Online Voting for the Rest of Us: Internet –based ‘virtual booths’ are on the way

Our community recently bought a new car. Okay, for us, "new" means "preowned." (We found out no one says "used" anymore when it comes to second-hand cars." Anyway, it’s a 1995 Ford Escort. The digital dashboard clock was wrong, so I set out to reset it.

You might think that, given my experience with technology, I could figure out how to set a clock. You’d be wrong! Looking at the car manual revealed all I had to do was follow these simple but certainly not obvious steps: 1. Turn the radio on. 2.Press and hold in the "clock" button. 3. Press the "seek" button left to advance the hours and right to advance the minutes.

I hope my difficulties were not a harbinger of things to come vis--vis computerized voting.

I recently voted here in Florida, home of the dimpled chads of 2000, this time using an automated voting machine. It certainly was not as complex as setting the Ford Escort clock, but still at least one thing was not obvious to mehow do you write in a candidate’s name instead of selecting from among the ones listed? It could be done, but I had to ask somebody working at the polls how.

The voting machines used touch-screen technology. You touch a box graphic next to a candidate’s name on the monitor and an "X" appears there. Since all the things to vote on did not fit on one screen, I had to touch the next-page button on the screen to move on. There was also a previous screen option in case you needed to go back and make a change. Finally, after going through everything, I watched as a summary screen appeared displaying all my selections. Touching any of these would take me back to the page of selections for that candidate or issue, where I could change my vote if I wanted to. Once everything appeared in the summary like I wanted it, I only had to go to the next screen and touch the option to cast my vote.

Except for not knowing how to write in a candidate’s name, the experience was for me a fairly simple one. That wasn’t the case for others.

One of the brothers from the monastery went along with me to vote.

To put this in a politically correct way, I consider this brother "technologically challenged". After I finished voting, I gave him the sample ballot we had received in the mail with the choices we had agreed upon before going to vote. For some reason, his touch screen did not follow the order of the sample ballot as mine had: or did it list all the voting categories. He eventually called over one of the assistants working there and they managed to work it out.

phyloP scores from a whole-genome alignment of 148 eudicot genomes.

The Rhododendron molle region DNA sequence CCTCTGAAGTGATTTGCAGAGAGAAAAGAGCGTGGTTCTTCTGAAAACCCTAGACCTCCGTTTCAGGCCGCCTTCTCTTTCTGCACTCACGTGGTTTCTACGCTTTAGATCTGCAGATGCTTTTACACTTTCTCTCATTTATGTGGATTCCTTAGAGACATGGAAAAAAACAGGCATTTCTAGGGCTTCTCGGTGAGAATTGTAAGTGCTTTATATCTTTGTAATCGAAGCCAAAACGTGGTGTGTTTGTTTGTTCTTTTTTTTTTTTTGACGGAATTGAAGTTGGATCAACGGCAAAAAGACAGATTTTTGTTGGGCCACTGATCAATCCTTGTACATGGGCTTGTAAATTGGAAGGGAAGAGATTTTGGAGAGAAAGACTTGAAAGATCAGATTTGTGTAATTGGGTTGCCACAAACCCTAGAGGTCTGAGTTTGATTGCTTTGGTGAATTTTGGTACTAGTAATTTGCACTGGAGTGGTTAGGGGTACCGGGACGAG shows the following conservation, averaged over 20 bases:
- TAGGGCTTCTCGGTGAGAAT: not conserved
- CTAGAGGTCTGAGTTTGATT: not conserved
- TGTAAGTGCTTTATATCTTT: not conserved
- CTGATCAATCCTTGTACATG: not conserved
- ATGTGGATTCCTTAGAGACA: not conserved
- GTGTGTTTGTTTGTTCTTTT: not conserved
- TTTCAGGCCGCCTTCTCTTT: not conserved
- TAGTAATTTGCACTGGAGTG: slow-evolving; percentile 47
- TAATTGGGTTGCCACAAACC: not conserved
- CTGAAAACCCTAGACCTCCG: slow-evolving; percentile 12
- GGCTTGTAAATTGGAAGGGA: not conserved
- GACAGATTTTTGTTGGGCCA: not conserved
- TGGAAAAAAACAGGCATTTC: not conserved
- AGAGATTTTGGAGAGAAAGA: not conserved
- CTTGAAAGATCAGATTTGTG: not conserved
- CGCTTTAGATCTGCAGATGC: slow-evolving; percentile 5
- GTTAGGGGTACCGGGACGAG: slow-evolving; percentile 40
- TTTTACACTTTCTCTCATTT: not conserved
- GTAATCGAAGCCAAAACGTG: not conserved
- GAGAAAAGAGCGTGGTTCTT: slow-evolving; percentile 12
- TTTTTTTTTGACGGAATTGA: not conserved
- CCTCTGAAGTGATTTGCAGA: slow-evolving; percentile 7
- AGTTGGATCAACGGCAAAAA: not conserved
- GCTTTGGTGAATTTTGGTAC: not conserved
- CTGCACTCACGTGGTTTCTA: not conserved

Although there were some technological glitches, like our brother experienced, with the new touch-screen voting machines in Florida, it still was a far cry from the massive polling-place problems of the 2000 election.

European governments are taking voting machines a step further by experimenting with Internet elections. The European pilot programs are trying to solve the problems inherit in Internet voting things like voter privacy, voter identity checks and the risk of hackers affecting results. In Geneva, officials sent each voter a card with a 16-digit code and six alphanumeric characters under a scratch-off seal. To vote online, residents had to enter these codes along with their birth dates and voting municipality. This identified the voter so that he or she could not cast multiple votes, while at the same time protecting the voter’s anonymity. For each election, a new code would be mailed to voters.

Italy is planning on using "smart cards" to identify voters. Italian national identity cards will be replaced by cards with silicon chips storing personal-identification data. A Milan-based partnership is building an online voting system that will allow Italians to swipe their smart cards, enter their password and then vote.